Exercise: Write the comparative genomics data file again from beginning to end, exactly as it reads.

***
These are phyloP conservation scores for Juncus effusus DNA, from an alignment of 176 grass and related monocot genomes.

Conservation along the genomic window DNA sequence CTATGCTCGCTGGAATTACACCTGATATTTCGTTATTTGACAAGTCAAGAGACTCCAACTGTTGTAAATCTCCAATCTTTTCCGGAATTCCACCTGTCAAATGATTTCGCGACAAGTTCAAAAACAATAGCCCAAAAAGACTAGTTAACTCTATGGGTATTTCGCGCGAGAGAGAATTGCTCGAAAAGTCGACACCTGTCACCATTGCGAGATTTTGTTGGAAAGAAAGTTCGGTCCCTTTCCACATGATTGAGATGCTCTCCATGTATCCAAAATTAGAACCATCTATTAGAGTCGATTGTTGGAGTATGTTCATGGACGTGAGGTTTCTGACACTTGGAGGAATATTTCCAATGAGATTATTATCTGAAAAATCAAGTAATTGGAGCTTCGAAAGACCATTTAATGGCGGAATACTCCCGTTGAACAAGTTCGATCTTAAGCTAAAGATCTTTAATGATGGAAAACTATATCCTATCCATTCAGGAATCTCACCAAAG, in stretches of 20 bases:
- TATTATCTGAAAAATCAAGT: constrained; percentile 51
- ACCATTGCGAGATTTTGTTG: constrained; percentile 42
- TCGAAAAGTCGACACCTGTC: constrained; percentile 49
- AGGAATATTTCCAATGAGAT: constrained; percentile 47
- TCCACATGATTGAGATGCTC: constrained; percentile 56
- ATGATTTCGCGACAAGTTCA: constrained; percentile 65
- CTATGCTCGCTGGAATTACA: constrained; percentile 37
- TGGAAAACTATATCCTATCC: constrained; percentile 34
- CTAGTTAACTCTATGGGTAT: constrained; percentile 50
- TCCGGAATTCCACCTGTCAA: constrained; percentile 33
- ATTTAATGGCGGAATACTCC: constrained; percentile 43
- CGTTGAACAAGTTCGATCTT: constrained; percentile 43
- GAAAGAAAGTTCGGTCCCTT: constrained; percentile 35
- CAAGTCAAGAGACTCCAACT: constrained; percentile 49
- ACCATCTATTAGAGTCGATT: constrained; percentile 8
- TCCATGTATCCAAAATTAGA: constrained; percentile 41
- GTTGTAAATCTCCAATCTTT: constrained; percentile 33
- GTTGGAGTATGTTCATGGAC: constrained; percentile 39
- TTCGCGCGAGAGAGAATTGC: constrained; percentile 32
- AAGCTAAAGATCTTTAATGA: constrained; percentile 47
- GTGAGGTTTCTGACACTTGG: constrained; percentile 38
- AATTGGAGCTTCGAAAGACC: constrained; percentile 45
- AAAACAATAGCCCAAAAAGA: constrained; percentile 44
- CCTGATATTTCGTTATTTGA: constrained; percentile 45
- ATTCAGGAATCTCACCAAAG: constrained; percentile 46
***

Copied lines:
These are phyloP conservation scores for Juncus effusus DNA, from an alignment of 176 grass and related monocot genomes.

Conservation along the genomic window DNA sequence CTATGCTCGCTGGAATTACACCTGATATTTCGTTATTTGACAAGTCAAGAGACTCCAACTGTTGTAAATCTCCAATCTTTTCCGGAATTCCACCTGTCAAATGATTTCGCGACAAGTTCAAAAACAATAGCCCAAAAAGACTAGTTAACTCTATGGGTATTTCGCGCGAGAGAGAATTGCTCGAAAAGTCGACACCTGTCACCATTGCGAGATTTTGTTGGAAAGAAAGTTCGGTCCCTTTCCACATGATTGAGATGCTCTCCATGTATCCAAAATTAGAACCATCTATTAGAGTCGATTGTTGGAGTATGTTCATGGACGTGAGGTTTCTGACACTTGGAGGAATATTTCCAATGAGATTATTATCTGAAAAATCAAGTAATTGGAGCTTCGAAAGACCATTTAATGGCGGAATACTCCCGTTGAACAAGTTCGATCTTAAGCTAAAGATCTTTAATGATGGAAAACTATATCCTATCCATTCAGGAATCTCACCAAAG, in stretches of 20 bases:
- TATTATCTGAAAAATCAAGT: constrained; percentile 51
- ACCATTGCGAGATTTTGTTG: constrained; percentile 42
- TCGAAAAGTCGACACCTGTC: constrained; percentile 49
- AGGAATATTTCCAATGAGAT: constrained; percentile 47
- TCCACATGATTGAGATGCTC: constrained; percentile 56
- ATGATTTCGCGACAAGTTCA: constrained; percentile 65
- CTATGCTCGCTGGAATTACA: constrained; percentile 37
- TGGAAAACTATATCCTATCC: constrained; percentile 34
- CTAGTTAACTCTATGGGTAT: constrained; percentile 50
- TCCGGAATTCCACCTGTCAA: constrained; percentile 33
- ATTTAATGGCGGAATACTCC: constrained; percentile 43
- CGTTGAACAAGTTCGATCTT: constrained; percentile 43
- GAAAGAAAGTTCGGTCCCTT: constrained; percentile 35
- CAAGTCAAGAGACTCCAACT: constrained; percentile 49
- ACCATCTATTAGAGTCGATT: constrained; percentile 8
- TCCATGTATCCAAAATTAGA: constrained; percentile 41
- GTTGTAAATCTCCAATCTTT: constrained; percentile 33
- GTTGGAGTATGTTCATGGAC: constrained; percentile 39
- TTCGCGCGAGAGAGAATTGC: constrained; percentile 32
- AAGCTAAAGATCTTTAATGA: constrained; percentile 47
- GTGAGGTTTCTGACACTTGG: constrained; percentile 38
- AATTGGAGCTTCGAAAGACC: constrained; percentile 45
- AAAACAATAGCCCAAAAAGA: constrained; percentile 44
- CCTGATATTTCGTTATTTGA: constrained; percentile 45
- ATTCAGGAATCTCACCAAAG: constrained; percentile 46